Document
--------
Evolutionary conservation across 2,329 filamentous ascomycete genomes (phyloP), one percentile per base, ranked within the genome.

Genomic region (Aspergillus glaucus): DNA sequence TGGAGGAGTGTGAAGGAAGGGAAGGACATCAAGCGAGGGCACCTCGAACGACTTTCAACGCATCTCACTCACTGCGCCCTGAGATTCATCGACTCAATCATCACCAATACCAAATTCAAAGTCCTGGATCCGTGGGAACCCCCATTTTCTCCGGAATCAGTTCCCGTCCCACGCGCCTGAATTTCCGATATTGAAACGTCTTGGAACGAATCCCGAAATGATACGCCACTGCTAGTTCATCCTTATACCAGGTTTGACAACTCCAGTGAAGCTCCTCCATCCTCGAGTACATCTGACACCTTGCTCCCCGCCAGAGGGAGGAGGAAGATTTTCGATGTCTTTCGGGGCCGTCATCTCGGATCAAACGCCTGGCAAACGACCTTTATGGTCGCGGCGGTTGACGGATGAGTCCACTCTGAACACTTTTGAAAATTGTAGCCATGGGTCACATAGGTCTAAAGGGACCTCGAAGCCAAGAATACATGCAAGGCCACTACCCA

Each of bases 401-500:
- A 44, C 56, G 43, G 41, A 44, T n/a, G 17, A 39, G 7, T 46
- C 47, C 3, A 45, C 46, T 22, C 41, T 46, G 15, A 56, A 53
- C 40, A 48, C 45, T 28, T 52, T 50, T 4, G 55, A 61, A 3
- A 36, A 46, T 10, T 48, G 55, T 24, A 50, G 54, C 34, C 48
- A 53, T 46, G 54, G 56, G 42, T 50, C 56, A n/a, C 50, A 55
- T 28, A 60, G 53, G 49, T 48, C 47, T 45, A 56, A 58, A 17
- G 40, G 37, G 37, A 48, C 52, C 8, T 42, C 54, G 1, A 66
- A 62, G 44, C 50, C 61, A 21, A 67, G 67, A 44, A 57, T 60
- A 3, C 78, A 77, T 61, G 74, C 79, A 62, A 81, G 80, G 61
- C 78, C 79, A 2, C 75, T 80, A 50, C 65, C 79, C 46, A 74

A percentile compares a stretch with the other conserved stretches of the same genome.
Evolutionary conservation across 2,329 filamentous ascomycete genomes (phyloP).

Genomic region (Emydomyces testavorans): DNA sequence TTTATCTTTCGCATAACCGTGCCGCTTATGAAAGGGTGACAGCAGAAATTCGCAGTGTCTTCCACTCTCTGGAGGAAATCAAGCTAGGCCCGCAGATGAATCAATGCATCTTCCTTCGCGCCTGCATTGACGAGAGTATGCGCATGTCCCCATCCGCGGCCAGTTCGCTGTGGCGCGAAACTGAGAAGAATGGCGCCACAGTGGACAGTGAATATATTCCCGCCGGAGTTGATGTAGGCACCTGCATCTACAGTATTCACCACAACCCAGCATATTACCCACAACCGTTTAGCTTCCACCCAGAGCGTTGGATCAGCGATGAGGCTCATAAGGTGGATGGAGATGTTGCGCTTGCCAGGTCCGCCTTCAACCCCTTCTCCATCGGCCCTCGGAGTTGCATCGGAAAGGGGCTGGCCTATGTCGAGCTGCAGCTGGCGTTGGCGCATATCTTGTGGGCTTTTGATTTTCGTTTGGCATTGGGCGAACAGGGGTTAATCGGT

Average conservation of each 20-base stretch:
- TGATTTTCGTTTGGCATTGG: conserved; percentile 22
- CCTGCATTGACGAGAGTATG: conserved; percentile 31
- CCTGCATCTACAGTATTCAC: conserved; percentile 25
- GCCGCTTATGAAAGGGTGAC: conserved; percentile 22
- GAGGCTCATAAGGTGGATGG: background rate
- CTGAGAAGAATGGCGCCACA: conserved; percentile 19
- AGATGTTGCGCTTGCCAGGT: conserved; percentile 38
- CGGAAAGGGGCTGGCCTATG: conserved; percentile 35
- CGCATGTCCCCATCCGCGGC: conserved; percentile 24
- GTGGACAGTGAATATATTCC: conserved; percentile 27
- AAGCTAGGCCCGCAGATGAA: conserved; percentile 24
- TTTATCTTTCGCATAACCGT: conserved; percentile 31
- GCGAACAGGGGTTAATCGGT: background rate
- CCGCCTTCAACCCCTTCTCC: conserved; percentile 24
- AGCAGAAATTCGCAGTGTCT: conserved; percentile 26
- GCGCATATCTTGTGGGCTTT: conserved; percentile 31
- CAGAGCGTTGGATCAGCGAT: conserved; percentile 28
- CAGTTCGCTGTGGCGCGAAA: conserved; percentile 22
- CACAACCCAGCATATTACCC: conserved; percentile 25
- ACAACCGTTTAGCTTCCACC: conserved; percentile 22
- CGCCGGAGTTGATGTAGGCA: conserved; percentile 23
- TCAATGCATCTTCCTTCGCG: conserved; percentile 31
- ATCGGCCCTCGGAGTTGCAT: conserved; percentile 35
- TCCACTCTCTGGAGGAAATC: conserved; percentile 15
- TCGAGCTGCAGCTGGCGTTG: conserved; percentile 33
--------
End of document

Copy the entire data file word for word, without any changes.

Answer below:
Evolutionary conservation across 2,329 filamentous ascomycete genomes (phyloP), one percentile per base, ranked within the genome.

Genomic region (Aspergillus glaucus): DNA sequence TGGAGGAGTGTGAAGGAAGGGAAGGACATCAAGCGAGGGCACCTCGAACGACTTTCAACGCATCTCACTCACTGCGCCCTGAGATTCATCGACTCAATCATCACCAATACCAAATTCAAAGTCCTGGATCCGTGGGAACCCCCATTTTCTCCGGAATCAGTTCCCGTCCCACGCGCCTGAATTTCCGATATTGAAACGTCTTGGAACGAATCCCGAAATGATACGCCACTGCTAGTTCATCCTTATACCAGGTTTGACAACTCCAGTGAAGCTCCTCCATCCTCGAGTACATCTGACACCTTGCTCCCCGCCAGAGGGAGGAGGAAGATTTTCGATGTCTTTCGGGGCCGTCATCTCGGATCAAACGCCTGGCAAACGACCTTTATGGTCGCGGCGGTTGACGGATGAGTCCACTCTGAACACTTTTGAAAATTGTAGCCATGGGTCACATAGGTCTAAAGGGACCTCGAAGCCAAGAATACATGCAAGGCCACTACCCA

Each of bases 401-500:
- A 44, C 56, G 43, G 41, A 44, T n/a, G 17, A 39, G 7, T 46
- C 47, C 3, A 45, C 46, T 22, C 41, T 46, G 15, A 56, A 53
- C 40, A 48, C 45, T 28, T 52, T 50, T 4, G 55, A 61, A 3
- A 36, A 46, T 10, T 48, G 55, T 24, A 50, G 54, C 34, C 48
- A 53, T 46, G 54, G 56, G 42, T 50, C 56, A n/a, C 50, A 55
- T 28, A 60, G 53, G 49, T 48, C 47, T 45, A 56, A 58, A 17
- G 40, G 37, G 37, A 48, C 52, C 8, T 42, C 54, G 1, A 66
- A 62, G 44, C 50, C 61, A 21, A 67, G 67, A 44, A 57, T 60
- A 3, C 78, A 77, T 61, G 74, C 79, A 62, A 81, G 80, G 61
- C 78, C 79, A 2, C 75, T 80, A 50, C 65, C 79, C 46, A 74

A percentile compares a stretch with the other conserved stretches of the same genome.
Evolutionary conservation across 2,329 filamentous ascomycete genomes (phyloP).

Genomic region (Emydomyces testavorans): DNA sequence TTTATCTTTCGCATAACCGTGCCGCTTATGAAAGGGTGACAGCAGAAATTCGCAGTGTCTTCCACTCTCTGGAGGAAATCAAGCTAGGCCCGCAGATGAATCAATGCATCTTCCTTCGCGCCTGCATTGACGAGAGTATGCGCATGTCCCCATCCGCGGCCAGTTCGCTGTGGCGCGAAACTGAGAAGAATGGCGCCACAGTGGACAGTGAATATATTCCCGCCGGAGTTGATGTAGGCACCTGCATCTACAGTATTCACCACAACCCAGCATATTACCCACAACCGTTTAGCTTCCACCCAGAGCGTTGGATCAGCGATGAGGCTCATAAGGTGGATGGAGATGTTGCGCTTGCCAGGTCCGCCTTCAACCCCTTCTCCATCGGCCCTCGGAGTTGCATCGGAAAGGGGCTGGCCTATGTCGAGCTGCAGCTGGCGTTGGCGCATATCTTGTGGGCTTTTGATTTTCGTTTGGCATTGGGCGAACAGGGGTTAATCGGT

Average conservation of each 20-base stretch:
- TGATTTTCGTTTGGCATTGG: conserved; percentile 22
- CCTGCATTGACGAGAGTATG: conserved; percentile 31
- CCTGCATCTACAGTATTCAC: conserved; percentile 25
- GCCGCTTATGAAAGGGTGAC: conserved; percentile 22
- GAGGCTCATAAGGTGGATGG: background rate
- CTGAGAAGAATGGCGCCACA: conserved; percentile 19
- AGATGTTGCGCTTGCCAGGT: conserved; percentile 38
- CGGAAAGGGGCTGGCCTATG: conserved; percentile 35
- CGCATGTCCCCATCCGCGGC: conserved; percentile 24
- GTGGACAGTGAATATATTCC: conserved; percentile 27
- AAGCTAGGCCCGCAGATGAA: conserved; percentile 24
- TTTATCTTTCGCATAACCGT: conserved; percentile 31
- GCGAACAGGGGTTAATCGGT: background rate
- CCGCCTTCAACCCCTTCTCC: conserved; percentile 24
- AGCAGAAATTCGCAGTGTCT: conserved; percentile 26
- GCGCATATCTTGTGGGCTTT: conserved; percentile 31
- CAGAGCGTTGGATCAGCGAT: conserved; percentile 28
- CAGTTCGCTGTGGCGCGAAA: conserved; percentile 22
- CACAACCCAGCATATTACCC: conserved; percentile 25
- ACAACCGTTTAGCTTCCACC: conserved; percentile 22
- CGCCGGAGTTGATGTAGGCA: conserved; percentile 23
- TCAATGCATCTTCCTTCGCG: conserved; percentile 31
- ATCGGCCCTCGGAGTTGCAT: conserved; percentile 35
- TCCACTCTCTGGAGGAAATC: conserved; percentile 15
- TCGAGCTGCAGCTGGCGTTG: conserved; percentile 33